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Note: I realize there is no legally binding talk hereinafter.

There are lots of leaked password hashes on the internet. Twitter searches for "hash dump" pull back tons of links, generally from "deep web" servers. As security yokels, we find it interesting to see how secure (or insecure) these dumps are; many are from reputable entities. To that end, it would be fun, interesting, and provide good experience to crack some of these dumps.

A court had previously found a man guilty, as Thomas pointed out in this answer, for simply running a password cracker, but this was expunged (as if he never did anything wrong). In addition, gimmiky articles have journalists writing about how they've cracked passwords.. I doubt they'd be shouting it if it were illegal.

So, is there any legal risk at visiting one of these "dump servers", downloading the hashdump, and cracking passwords? At what point do you metaphorically "cross the rubicon"?

Obviously, using any cracked passwords would just be rude.

closed as off-topic by Adi, TildalWave, Xander, Steve, AJ Henderson Feb 19 '14 at 21:48

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    This question appears to be off-topic because it is about legal advice which, even if valid, most of the time can be locale-specific. – Adi Feb 19 '14 at 13:13
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    @Adnan: "Laws - Answers on laws, regulations and licencing should not be taken as legally binding - we're security professionals so deal with legal issues, but this site is not a law site." There are 147 questions on this site about legal issues. There is a "Legal" tag. – Rubber Duck Feb 19 '14 at 13:35
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    I'm not saying all legal questions are off-topic, I'm saying your legal question (this question) is off-topic. There are numerous laws that can be broken, each case of this sort (even the speific kind you're mentioning) is a case of its own, with its own circumstances and context. So you're question would be extremely specific. Paradoxically, your question is extremely broad as well. There are, literally, thousands of jurisdiction with their own governing laws that handle each and every case separately. Addressing it on that level would take pages. Talk to your lawyer. – Adi Feb 19 '14 at 14:27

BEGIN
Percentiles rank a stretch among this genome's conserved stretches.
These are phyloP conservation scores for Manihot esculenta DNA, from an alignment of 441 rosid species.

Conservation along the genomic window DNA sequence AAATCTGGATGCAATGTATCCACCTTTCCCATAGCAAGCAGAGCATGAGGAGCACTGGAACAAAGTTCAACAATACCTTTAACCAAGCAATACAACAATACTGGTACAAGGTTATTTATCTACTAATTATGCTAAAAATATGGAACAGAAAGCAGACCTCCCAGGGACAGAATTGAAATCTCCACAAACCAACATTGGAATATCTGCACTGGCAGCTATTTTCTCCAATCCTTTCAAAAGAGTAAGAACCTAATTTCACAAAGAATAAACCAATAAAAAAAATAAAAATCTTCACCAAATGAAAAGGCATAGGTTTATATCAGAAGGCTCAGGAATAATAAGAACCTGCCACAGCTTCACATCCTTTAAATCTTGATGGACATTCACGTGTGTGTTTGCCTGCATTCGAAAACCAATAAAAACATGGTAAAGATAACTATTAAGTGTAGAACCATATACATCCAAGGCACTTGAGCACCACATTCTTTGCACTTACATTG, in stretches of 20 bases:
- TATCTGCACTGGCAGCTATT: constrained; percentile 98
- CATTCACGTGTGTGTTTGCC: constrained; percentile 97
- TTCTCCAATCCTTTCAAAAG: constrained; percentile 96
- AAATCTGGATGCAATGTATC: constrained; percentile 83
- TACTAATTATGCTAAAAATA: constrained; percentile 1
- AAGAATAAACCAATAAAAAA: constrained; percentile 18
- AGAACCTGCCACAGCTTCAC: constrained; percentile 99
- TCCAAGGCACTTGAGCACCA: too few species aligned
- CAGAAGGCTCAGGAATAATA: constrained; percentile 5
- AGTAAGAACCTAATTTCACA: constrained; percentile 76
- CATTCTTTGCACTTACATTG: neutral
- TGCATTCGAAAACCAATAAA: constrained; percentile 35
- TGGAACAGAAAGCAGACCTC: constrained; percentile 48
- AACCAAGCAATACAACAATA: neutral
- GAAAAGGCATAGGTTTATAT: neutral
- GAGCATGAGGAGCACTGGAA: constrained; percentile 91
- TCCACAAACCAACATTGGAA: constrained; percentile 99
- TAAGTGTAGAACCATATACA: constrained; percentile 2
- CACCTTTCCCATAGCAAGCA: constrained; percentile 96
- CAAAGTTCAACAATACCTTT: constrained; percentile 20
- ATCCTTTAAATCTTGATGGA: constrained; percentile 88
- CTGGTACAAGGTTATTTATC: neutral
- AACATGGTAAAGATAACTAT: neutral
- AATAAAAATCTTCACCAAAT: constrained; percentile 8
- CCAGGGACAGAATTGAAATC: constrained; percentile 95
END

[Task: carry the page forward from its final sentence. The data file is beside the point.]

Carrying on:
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Starting with the huge caveat that this may or may not apply based on your locality and is not in any way legal advice, a large portion of cybercrime laws are based around illegally accessing resources. If you use a computer system in a way that it was not intended to be used, you could be prosecuted by the owner of the system. This is essentially laws in the vein of trespassing.

Now, one could make the argument that the list is stolen goods, however that often doesn't really hold up very well as it isn't stolen, it is a copy. The copy was obtained by trespassing to get it, but the information itself (unless protected by intellectual property somehow) is not actually stolen. It is the user's copy even if illegally obtained.

In most cases, that means this information can be distributed just as freely as any other leak. The copy of the file belongs to the attacker and if they release it, then accessing it is probably legal.

Now, that could be wrong if your local jurisdiction may have laws that make it illegal specifically, but it becomes a tricky slope if you are responsible for determining if every single thing you access was legally obtained. Again, most of the precedent of this kind of thing stems from intellectual property and is most often civil law rather than criminal.

One thing is certain, it is a complex legal issue with no immediately clear solution. It will take time for the legal system to catch up with the 21st century in a way that helps prevent cybercrime but that doesn't cause unintended consequences at the same time.

Your best bet, as always, is to talk with a lawyer in your local jurisdiction that is up to date on the laws where you are rather than talking to a random developer on the internet that just happens to follow the applicable laws half hearted and casual.

  • So, your answer basically says "This is complicated. Talk to your lawyer as we're not law experts". Which could have been put as a comment under the question. – Adi Feb 19 '14 at 14:29
  • @Adnan - basically, though it goes in to a little bit of a primer as to what the basis of the laws are. That's about as far as I think we can comfortably go here, but it is more information than the asker would otherwise have. I'd say the answer is more "it should be legal baring any unique local legislation, but such laws will probably start appearing soon if they haven't already" – AJ Henderson Feb 19 '14 at 14:31

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